How much? :-)

I'll give you a Radeon 2400 Pro if you just pay for shipping. I also have a Radeon 4550 I can sell for $5 plus shipping. Both would include the Component pigtail and both are fanless... completely silent.

PM me if you are interested.
post #6 of 7
Quote:
Originally Posted by 2 Bunny View Post

These are completely cost prohibitive. I can get 1080i out of the card easily, I just need to tweak the settings better.

One other thing... you may be able to use the VGA to Component cables instead of the trancoder box. Your TV seems to support those weird formats that older front-projectors did. Those cables were made for that VGA to RGBHV ability. I can't guarantee that though. It's been so long ago since I've played with that stuff.

Here's a link to a cable: http://www.amazon.com/VGA-RCA-Compon.../dp/B000FM3EQ0
post #7 of 7
Thread Starter 
Quote:
Originally Posted by Puwaha View Post

I'll give you a Radeon 2400 Pro if you just pay for shipping. I also have a Radeon 4550 I can sell for $5 plus shipping. Both would include the Component pigtail and both are fanless... completely silent.

PM me if you are interested.

I think I might just do that .

Quote:
Originally Posted by Puwaha View Post

One other thing... you may be able to use the VGA to Component cables instead of the trancoder box. Your TV seems to support those weird formats that older front-projectors did. Those cables were made for that VGA to RGBHV ability. I can't guarantee that though. It's been so long ago since I've played with that stuff.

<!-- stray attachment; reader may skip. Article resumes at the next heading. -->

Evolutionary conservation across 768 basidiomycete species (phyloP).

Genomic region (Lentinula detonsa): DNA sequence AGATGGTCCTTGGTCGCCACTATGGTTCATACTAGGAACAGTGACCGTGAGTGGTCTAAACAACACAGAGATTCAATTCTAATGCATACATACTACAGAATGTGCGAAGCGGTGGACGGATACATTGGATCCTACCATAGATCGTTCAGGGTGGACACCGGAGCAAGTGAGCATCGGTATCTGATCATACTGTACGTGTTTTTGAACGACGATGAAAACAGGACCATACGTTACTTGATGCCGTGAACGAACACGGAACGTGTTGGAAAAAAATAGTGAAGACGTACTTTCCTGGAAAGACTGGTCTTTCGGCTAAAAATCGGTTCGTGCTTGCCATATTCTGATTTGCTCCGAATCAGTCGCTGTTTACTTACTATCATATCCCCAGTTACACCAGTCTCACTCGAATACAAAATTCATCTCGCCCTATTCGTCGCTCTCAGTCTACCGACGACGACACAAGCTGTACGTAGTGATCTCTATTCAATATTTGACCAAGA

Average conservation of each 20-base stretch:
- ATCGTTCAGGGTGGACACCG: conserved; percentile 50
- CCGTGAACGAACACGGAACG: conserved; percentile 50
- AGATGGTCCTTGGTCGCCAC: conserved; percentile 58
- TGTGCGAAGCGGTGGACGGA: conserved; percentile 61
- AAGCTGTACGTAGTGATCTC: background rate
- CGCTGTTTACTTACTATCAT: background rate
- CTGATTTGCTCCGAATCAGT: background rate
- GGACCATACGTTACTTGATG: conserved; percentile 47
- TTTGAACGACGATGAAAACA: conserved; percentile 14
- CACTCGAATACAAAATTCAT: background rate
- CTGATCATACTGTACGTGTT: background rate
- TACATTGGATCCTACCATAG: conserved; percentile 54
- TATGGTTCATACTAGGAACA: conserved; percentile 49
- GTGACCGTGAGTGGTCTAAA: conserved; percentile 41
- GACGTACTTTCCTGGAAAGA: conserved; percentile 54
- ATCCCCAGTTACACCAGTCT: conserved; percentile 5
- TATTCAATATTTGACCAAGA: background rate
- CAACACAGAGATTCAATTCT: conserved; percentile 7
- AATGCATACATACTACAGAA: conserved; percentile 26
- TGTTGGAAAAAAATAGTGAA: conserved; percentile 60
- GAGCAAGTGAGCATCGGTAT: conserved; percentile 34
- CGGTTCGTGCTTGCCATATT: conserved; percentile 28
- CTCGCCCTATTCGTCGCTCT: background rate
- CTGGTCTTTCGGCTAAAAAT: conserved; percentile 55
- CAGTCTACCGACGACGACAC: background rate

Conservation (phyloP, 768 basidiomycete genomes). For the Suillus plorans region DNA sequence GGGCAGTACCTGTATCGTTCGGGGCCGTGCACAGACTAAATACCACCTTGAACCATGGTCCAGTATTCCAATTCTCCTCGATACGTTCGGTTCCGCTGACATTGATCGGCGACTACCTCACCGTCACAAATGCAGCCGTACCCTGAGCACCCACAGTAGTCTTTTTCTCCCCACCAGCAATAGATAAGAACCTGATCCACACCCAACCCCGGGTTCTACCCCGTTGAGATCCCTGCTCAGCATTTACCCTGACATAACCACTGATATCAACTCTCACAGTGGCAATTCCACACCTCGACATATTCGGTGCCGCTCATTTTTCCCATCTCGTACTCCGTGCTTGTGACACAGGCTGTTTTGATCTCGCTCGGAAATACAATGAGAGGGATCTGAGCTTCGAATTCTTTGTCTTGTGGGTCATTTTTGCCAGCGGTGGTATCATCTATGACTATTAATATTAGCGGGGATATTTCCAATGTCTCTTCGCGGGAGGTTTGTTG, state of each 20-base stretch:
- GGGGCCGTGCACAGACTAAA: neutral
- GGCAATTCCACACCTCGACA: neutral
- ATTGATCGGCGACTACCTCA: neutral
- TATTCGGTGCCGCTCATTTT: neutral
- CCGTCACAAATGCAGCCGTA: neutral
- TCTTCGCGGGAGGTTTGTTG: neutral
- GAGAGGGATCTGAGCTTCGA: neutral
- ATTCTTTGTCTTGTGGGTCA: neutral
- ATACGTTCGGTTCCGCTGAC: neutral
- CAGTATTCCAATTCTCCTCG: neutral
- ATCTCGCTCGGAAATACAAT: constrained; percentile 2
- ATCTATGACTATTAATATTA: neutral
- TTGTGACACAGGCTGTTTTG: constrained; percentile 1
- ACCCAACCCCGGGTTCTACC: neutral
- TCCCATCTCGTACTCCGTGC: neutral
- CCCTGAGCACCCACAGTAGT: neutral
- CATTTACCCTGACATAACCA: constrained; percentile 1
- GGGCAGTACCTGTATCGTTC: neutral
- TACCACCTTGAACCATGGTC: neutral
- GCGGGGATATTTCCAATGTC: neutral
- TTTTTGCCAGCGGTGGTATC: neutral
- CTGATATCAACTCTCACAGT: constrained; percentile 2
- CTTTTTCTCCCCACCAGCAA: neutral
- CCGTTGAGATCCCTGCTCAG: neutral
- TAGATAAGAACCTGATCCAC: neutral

Here's a link to a cable: http://www.amazon.com/VGA-RCA-Compon.../dp/B000FM3EQ0

Funny you should mention that as I used to be ill informed about how these worked, but here's how I think that works (from what I understand): Much like the fake SVideo ports on those cards you were talking about, I think rather than being a real breakout cable, the so called "VGA to Component" just does something similar to the SVideo to component that you were talking about and thus is only functional with the unique graphic cards that they were designed for. What I have built is a breakout cable that corresponds with (like you were saying before) the "RGBHV" signals (the working equivalent of one of these except with RCA connectors) and I get an image, it's just the image is messed up. That's why I think I'm on the right tracks, but this software is not as easy to use as EnTech PowerStrip, at least from what I understand...

In the end though, my goal is not necessarily to have the laptop (GMA X3100) output successfully to the telly (although it is a good/necessary learning experience for custom resolutions); rather, my goal is to prepare for putting a desktop computer there and using it almost solely for the purpose of tuning live HDTV since QAM set top boxes are so darn expensive. The laptop would just be a nice "plus" because (more than anything) it would make me more confident setting up the other computer, especially if it had Intel graphics (although I plan on avoiding that if I can).

- 2B